Multi-Core Model Checking for Lay Man

Software systems grow larger every day. Still we do not always know with certainty whether or not they function correctly in all possible situations. Model checking solves this problem in three steps:

  1. Creating an execution model of (a part of) the system (a priori or a posteriory)
  2. Explicitly or implicitly (symbolically) exploring all the possible states the model can be in: the state space
  3. Verification of the state space for desired properties/absense of undesired properties
This scheme presents a general approach to model checking. Variations are possible for different scenarios.

LTSmin is a model checker that aims at a generic approach. It can explore the state space (step 2) independent from the language in which the model is written (currently supporting; muCRL, mCRL2 and Promela). Property checking (step 3) is also viewed as a language dependent functionality. This way LTSmin can focus on the real algorithmic challenges in model checking while providing means for comparing and combining different model languages.

In model checking, we encounter tough problems of complex input models that result in very large state spaces (often exponential in size compared to the input size). These problems can not be solved by processor speedups, but have to be tackled with parallelism. Large computing grids or clusters provide one approach that LTS-min currently masters (with MPI). However, there is another (anticipated) trend involving the insides of the computing nodes: the introduction of multiple cores on one processor. And this trend we cannot ignore, because at least for LTSmin mutli-core systems present a new challenge.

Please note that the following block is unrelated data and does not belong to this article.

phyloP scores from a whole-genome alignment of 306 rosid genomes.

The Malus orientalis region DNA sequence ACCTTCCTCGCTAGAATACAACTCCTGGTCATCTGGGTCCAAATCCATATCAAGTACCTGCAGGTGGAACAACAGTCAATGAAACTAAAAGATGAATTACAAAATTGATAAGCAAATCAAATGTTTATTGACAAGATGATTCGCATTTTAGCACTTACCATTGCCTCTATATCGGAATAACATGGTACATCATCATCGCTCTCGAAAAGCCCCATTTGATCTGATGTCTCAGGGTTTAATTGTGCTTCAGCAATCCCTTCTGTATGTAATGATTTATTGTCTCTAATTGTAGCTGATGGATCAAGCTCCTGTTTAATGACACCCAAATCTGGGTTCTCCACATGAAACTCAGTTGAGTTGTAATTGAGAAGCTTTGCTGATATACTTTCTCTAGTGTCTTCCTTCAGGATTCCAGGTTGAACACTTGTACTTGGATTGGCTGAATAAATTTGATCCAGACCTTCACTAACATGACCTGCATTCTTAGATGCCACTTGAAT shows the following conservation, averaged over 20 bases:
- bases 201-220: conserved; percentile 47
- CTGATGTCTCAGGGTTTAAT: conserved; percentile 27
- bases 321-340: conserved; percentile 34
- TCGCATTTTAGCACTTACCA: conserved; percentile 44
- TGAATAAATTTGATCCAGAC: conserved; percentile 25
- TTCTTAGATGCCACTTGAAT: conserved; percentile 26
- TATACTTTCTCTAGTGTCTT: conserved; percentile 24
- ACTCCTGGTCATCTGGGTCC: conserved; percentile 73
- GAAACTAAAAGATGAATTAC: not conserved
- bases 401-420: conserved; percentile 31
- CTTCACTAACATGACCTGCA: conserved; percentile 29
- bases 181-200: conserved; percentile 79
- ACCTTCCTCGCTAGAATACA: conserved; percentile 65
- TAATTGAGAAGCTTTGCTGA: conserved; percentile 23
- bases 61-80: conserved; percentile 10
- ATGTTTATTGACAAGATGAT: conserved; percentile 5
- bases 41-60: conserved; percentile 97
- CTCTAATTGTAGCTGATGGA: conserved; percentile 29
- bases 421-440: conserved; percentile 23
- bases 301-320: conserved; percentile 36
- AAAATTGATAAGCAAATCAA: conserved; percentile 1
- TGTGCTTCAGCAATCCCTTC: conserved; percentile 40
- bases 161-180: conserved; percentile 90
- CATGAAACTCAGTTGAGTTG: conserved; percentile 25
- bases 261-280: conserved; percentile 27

The introduction of multi-core algorithms, that offer high parallelism by exploiting the shared memories, is not something new in the model checking community. However, it is also not a finished topic and therefore potential for new discoveries. Moreover, we expect that LTSmin provides an interesting playground for several reasons:

Hence we investigate parallel algorithms. In order to use the aggregated memory of multiple workstations, we investigate distributed algorithms. Non-standard solutions, like using external memory (disk) or specialized hardware (stream processors) are under investigation too.

Project Details

Related projectsEC-MOAN

Project Plan

In the pipeline.


Blom, S.C.C. and van de Pol, J.C. and Weber, M. (2009) Bridging the Gap between Enumerative and Symbolic Model Checkers. Technical Report TR-CTIT-09-30, Centre for Telematics and Information Technology, University of Twente, Enschede. ISSN 1381-3625